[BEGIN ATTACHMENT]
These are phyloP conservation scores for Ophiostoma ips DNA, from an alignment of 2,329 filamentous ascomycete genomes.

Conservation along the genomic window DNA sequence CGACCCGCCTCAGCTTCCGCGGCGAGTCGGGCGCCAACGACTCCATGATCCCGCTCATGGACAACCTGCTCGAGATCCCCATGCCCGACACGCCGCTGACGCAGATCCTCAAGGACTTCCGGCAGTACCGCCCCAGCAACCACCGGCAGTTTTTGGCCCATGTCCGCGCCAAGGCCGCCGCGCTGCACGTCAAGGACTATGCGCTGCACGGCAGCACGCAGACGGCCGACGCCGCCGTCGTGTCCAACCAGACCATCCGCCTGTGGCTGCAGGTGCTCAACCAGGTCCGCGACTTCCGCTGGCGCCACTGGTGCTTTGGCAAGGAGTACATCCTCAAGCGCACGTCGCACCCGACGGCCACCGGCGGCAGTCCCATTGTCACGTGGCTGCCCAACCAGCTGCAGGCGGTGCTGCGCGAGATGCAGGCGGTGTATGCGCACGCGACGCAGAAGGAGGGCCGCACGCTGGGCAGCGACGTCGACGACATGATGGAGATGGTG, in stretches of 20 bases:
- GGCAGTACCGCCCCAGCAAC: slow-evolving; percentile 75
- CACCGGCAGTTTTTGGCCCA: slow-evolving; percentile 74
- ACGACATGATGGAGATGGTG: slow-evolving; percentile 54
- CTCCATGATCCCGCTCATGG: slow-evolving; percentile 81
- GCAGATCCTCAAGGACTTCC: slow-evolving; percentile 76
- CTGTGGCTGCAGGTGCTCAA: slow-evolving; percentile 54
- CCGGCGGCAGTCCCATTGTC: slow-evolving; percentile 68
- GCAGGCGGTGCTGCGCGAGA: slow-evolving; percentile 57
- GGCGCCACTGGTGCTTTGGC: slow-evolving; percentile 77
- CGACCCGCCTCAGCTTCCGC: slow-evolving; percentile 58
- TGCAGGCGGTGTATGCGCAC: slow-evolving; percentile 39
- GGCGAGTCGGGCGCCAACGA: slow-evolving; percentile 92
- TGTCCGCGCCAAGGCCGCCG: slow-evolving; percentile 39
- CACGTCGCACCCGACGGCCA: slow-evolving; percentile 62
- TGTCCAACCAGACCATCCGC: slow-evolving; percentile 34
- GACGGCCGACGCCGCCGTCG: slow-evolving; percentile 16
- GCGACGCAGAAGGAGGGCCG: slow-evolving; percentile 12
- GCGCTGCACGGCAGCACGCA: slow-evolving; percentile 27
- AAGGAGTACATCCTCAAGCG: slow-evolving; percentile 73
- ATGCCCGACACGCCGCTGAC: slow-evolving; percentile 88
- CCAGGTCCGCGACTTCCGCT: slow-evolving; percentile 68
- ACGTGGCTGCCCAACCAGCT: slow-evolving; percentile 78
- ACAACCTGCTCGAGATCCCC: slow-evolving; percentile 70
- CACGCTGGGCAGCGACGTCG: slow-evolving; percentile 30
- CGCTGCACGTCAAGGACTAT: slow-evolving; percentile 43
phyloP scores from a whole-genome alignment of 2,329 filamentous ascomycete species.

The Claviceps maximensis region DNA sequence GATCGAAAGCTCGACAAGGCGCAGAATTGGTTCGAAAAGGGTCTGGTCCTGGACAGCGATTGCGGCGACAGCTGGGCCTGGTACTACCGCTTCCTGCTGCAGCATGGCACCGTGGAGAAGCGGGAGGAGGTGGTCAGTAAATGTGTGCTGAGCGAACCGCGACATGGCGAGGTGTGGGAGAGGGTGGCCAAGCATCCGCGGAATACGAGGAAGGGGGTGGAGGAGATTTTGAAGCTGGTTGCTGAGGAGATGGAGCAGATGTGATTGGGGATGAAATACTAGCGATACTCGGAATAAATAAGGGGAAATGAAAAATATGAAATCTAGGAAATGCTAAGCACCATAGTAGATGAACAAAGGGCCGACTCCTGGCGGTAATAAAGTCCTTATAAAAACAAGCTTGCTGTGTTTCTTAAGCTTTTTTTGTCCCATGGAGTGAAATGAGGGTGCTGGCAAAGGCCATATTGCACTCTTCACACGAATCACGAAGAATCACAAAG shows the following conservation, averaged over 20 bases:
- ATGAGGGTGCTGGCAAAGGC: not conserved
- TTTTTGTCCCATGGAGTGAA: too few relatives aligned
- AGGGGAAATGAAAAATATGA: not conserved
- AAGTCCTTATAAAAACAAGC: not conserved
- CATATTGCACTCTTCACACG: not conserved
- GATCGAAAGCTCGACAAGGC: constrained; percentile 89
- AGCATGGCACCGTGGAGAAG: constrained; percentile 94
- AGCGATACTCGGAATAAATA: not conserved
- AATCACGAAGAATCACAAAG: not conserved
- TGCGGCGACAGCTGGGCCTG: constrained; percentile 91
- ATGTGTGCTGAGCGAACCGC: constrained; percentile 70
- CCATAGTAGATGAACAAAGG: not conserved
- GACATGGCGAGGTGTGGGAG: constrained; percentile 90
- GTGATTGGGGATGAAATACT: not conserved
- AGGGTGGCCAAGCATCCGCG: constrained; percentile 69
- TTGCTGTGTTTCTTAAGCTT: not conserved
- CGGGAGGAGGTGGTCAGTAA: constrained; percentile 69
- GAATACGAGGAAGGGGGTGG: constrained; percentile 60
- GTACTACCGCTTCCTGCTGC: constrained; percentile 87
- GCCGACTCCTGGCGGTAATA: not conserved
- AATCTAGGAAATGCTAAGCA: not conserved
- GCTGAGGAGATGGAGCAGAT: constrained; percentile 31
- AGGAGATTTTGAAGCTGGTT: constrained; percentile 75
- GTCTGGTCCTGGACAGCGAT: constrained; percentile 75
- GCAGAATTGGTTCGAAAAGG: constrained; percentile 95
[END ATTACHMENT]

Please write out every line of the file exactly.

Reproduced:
These are phyloP conservation scores for Ophiostoma ips DNA, from an alignment of 2,329 filamentous ascomycete genomes.

Conservation along the genomic window DNA sequence CGACCCGCCTCAGCTTCCGCGGCGAGTCGGGCGCCAACGACTCCATGATCCCGCTCATGGACAACCTGCTCGAGATCCCCATGCCCGACACGCCGCTGACGCAGATCCTCAAGGACTTCCGGCAGTACCGCCCCAGCAACCACCGGCAGTTTTTGGCCCATGTCCGCGCCAAGGCCGCCGCGCTGCACGTCAAGGACTATGCGCTGCACGGCAGCACGCAGACGGCCGACGCCGCCGTCGTGTCCAACCAGACCATCCGCCTGTGGCTGCAGGTGCTCAACCAGGTCCGCGACTTCCGCTGGCGCCACTGGTGCTTTGGCAAGGAGTACATCCTCAAGCGCACGTCGCACCCGACGGCCACCGGCGGCAGTCCCATTGTCACGTGGCTGCCCAACCAGCTGCAGGCGGTGCTGCGCGAGATGCAGGCGGTGTATGCGCACGCGACGCAGAAGGAGGGCCGCACGCTGGGCAGCGACGTCGACGACATGATGGAGATGGTG, in stretches of 20 bases:
- GGCAGTACCGCCCCAGCAAC: slow-evolving; percentile 75
- CACCGGCAGTTTTTGGCCCA: slow-evolving; percentile 74
- ACGACATGATGGAGATGGTG: slow-evolving; percentile 54
- CTCCATGATCCCGCTCATGG: slow-evolving; percentile 81
- GCAGATCCTCAAGGACTTCC: slow-evolving; percentile 76
- CTGTGGCTGCAGGTGCTCAA: slow-evolving; percentile 54
- CCGGCGGCAGTCCCATTGTC: slow-evolving; percentile 68
- GCAGGCGGTGCTGCGCGAGA: slow-evolving; percentile 57
- GGCGCCACTGGTGCTTTGGC: slow-evolving; percentile 77
- CGACCCGCCTCAGCTTCCGC: slow-evolving; percentile 58
- TGCAGGCGGTGTATGCGCAC: slow-evolving; percentile 39
- GGCGAGTCGGGCGCCAACGA: slow-evolving; percentile 92
- TGTCCGCGCCAAGGCCGCCG: slow-evolving; percentile 39
- CACGTCGCACCCGACGGCCA: slow-evolving; percentile 62
- TGTCCAACCAGACCATCCGC: slow-evolving; percentile 34
- GACGGCCGACGCCGCCGTCG: slow-evolving; percentile 16
- GCGACGCAGAAGGAGGGCCG: slow-evolving; percentile 12
- GCGCTGCACGGCAGCACGCA: slow-evolving; percentile 27
- AAGGAGTACATCCTCAAGCG: slow-evolving; percentile 73
- ATGCCCGACACGCCGCTGAC: slow-evolving; percentile 88
- CCAGGTCCGCGACTTCCGCT: slow-evolving; percentile 68
- ACGTGGCTGCCCAACCAGCT: slow-evolving; percentile 78
- ACAACCTGCTCGAGATCCCC: slow-evolving; percentile 70
- CACGCTGGGCAGCGACGTCG: slow-evolving; percentile 30
- CGCTGCACGTCAAGGACTAT: slow-evolving; percentile 43
phyloP scores from a whole-genome alignment of 2,329 filamentous ascomycete species.

The Claviceps maximensis region DNA sequence GATCGAAAGCTCGACAAGGCGCAGAATTGGTTCGAAAAGGGTCTGGTCCTGGACAGCGATTGCGGCGACAGCTGGGCCTGGTACTACCGCTTCCTGCTGCAGCATGGCACCGTGGAGAAGCGGGAGGAGGTGGTCAGTAAATGTGTGCTGAGCGAACCGCGACATGGCGAGGTGTGGGAGAGGGTGGCCAAGCATCCGCGGAATACGAGGAAGGGGGTGGAGGAGATTTTGAAGCTGGTTGCTGAGGAGATGGAGCAGATGTGATTGGGGATGAAATACTAGCGATACTCGGAATAAATAAGGGGAAATGAAAAATATGAAATCTAGGAAATGCTAAGCACCATAGTAGATGAACAAAGGGCCGACTCCTGGCGGTAATAAAGTCCTTATAAAAACAAGCTTGCTGTGTTTCTTAAGCTTTTTTTGTCCCATGGAGTGAAATGAGGGTGCTGGCAAAGGCCATATTGCACTCTTCACACGAATCACGAAGAATCACAAAG shows the following conservation, averaged over 20 bases:
- ATGAGGGTGCTGGCAAAGGC: not conserved
- TTTTTGTCCCATGGAGTGAA: too few relatives aligned
- AGGGGAAATGAAAAATATGA: not conserved
- AAGTCCTTATAAAAACAAGC: not conserved
- CATATTGCACTCTTCACACG: not conserved
- GATCGAAAGCTCGACAAGGC: constrained; percentile 89
- AGCATGGCACCGTGGAGAAG: constrained; percentile 94
- AGCGATACTCGGAATAAATA: not conserved
- AATCACGAAGAATCACAAAG: not conserved
- TGCGGCGACAGCTGGGCCTG: constrained; percentile 91
- ATGTGTGCTGAGCGAACCGC: constrained; percentile 70
- CCATAGTAGATGAACAAAGG: not conserved
- GACATGGCGAGGTGTGGGAG: constrained; percentile 90
- GTGATTGGGGATGAAATACT: not conserved
- AGGGTGGCCAAGCATCCGCG: constrained; percentile 69
- TTGCTGTGTTTCTTAAGCTT: not conserved
- CGGGAGGAGGTGGTCAGTAA: constrained; percentile 69
- GAATACGAGGAAGGGGGTGG: constrained; percentile 60
- GTACTACCGCTTCCTGCTGC: constrained; percentile 87
- GCCGACTCCTGGCGGTAATA: not conserved
- AATCTAGGAAATGCTAAGCA: not conserved
- GCTGAGGAGATGGAGCAGAT: constrained; percentile 31
- AGGAGATTTTGAAGCTGGTT: constrained; percentile 75
- GTCTGGTCCTGGACAGCGAT: constrained; percentile 75
- GCAGAATTGGTTCGAAAAGG: constrained; percentile 95